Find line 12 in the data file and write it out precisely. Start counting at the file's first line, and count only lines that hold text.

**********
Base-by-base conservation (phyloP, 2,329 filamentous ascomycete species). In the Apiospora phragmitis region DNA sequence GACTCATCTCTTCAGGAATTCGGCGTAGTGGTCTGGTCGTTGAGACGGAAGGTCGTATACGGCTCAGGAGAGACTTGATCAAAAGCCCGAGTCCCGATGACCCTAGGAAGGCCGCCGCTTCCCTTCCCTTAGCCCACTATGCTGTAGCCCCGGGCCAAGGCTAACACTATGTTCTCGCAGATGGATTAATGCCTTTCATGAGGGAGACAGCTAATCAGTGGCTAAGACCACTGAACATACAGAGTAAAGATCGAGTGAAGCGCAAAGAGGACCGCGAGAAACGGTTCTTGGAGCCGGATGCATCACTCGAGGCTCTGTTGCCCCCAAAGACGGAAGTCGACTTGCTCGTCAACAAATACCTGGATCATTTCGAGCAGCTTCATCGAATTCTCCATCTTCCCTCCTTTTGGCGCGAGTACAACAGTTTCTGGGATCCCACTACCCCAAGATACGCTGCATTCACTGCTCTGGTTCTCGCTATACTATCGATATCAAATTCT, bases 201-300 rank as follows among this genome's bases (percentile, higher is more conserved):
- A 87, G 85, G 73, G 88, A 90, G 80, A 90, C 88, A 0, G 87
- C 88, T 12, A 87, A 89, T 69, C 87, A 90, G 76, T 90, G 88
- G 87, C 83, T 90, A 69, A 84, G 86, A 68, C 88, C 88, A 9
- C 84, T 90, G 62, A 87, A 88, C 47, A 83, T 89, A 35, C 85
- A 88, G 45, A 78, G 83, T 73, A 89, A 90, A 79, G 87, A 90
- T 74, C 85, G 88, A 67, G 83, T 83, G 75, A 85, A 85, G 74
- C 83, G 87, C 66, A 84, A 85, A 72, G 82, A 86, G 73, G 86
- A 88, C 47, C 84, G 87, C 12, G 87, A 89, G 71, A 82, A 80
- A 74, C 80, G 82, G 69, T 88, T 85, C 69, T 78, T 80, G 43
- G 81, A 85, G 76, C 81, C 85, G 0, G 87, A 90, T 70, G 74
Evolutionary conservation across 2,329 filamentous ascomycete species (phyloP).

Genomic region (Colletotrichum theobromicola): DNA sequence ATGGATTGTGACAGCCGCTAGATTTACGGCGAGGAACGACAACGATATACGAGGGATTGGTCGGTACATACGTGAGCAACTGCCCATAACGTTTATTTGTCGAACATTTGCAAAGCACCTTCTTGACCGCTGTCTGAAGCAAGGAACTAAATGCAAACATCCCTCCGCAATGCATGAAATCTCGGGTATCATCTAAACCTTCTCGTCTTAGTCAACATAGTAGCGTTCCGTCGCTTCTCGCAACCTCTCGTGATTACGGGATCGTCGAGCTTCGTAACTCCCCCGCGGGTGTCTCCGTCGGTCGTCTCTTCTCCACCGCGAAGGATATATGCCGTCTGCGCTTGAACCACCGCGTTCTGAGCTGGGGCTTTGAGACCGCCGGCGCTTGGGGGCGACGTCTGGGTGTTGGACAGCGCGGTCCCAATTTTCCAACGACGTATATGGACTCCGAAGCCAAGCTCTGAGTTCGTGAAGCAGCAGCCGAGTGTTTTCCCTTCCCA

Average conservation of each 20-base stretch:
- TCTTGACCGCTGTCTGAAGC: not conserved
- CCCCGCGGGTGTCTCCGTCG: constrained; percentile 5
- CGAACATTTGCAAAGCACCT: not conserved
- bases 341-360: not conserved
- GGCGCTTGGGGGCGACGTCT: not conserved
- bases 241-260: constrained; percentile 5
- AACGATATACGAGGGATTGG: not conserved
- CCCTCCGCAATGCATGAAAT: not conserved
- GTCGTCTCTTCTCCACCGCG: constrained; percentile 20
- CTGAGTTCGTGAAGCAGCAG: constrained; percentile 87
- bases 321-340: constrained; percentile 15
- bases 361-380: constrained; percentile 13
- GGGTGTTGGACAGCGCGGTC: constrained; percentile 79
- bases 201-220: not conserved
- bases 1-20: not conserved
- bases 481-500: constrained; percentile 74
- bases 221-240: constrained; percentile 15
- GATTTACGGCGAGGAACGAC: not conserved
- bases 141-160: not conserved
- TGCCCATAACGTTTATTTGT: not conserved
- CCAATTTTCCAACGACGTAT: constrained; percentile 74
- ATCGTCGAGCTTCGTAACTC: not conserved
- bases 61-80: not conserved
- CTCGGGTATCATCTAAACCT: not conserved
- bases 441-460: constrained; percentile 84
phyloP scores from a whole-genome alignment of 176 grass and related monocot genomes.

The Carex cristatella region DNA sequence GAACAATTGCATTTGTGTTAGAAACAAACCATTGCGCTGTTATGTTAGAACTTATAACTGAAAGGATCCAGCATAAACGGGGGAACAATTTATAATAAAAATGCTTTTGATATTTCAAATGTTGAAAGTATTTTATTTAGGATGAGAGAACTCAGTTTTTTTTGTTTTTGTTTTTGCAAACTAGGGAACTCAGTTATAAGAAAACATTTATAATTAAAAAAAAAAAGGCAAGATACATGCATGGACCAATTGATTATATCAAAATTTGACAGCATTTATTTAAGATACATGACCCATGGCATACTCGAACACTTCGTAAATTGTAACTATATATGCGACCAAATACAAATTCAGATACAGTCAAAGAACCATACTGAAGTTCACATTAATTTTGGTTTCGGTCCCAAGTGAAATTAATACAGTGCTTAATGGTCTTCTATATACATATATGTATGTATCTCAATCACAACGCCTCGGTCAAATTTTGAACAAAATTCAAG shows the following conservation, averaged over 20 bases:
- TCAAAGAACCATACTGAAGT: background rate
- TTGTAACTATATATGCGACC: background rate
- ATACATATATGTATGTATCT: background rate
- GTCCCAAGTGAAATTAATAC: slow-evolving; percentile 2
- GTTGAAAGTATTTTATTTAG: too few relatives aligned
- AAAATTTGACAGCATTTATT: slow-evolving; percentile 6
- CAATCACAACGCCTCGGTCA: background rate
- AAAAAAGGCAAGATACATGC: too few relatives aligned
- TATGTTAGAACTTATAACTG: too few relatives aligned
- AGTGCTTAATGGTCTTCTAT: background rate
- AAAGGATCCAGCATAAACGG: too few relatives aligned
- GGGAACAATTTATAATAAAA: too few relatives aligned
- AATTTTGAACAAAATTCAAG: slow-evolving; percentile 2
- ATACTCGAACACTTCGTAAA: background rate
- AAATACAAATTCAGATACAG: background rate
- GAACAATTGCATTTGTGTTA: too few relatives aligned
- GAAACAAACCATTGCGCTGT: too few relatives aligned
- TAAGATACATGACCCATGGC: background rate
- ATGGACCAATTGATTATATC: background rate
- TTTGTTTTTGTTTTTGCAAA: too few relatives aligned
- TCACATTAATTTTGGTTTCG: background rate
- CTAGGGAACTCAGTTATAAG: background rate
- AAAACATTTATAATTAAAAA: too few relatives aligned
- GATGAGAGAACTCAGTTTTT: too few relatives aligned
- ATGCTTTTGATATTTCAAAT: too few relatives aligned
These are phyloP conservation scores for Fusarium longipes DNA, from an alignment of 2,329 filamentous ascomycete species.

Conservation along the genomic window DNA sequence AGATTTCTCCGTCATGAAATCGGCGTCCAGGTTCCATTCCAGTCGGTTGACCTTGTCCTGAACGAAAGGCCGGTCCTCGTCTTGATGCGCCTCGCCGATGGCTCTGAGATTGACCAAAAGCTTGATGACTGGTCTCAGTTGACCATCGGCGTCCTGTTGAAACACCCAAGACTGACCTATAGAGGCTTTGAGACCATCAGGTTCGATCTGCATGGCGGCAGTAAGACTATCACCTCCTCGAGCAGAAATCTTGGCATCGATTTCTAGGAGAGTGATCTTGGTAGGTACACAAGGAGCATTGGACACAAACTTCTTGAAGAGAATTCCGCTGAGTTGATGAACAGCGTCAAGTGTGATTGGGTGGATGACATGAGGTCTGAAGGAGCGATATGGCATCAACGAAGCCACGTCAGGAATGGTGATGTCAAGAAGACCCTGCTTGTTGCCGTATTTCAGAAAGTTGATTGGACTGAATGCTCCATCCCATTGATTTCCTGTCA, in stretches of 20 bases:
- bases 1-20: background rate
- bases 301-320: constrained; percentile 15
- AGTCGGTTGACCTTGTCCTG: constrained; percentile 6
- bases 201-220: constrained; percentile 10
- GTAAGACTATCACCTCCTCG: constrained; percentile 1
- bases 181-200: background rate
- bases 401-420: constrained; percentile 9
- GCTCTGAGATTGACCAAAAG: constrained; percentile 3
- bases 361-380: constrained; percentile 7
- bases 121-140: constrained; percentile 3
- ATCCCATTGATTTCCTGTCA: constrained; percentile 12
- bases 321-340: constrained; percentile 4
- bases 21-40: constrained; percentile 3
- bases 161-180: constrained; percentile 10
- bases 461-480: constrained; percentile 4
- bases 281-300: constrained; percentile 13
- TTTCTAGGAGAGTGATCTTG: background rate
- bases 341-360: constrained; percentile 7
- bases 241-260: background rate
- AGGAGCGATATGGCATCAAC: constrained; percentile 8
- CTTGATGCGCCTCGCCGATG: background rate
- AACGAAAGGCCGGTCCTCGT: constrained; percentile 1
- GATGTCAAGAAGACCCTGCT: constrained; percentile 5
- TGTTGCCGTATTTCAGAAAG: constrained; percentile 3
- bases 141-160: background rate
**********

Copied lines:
Evolutionary conservation across 2,329 filamentous ascomycete species (phyloP).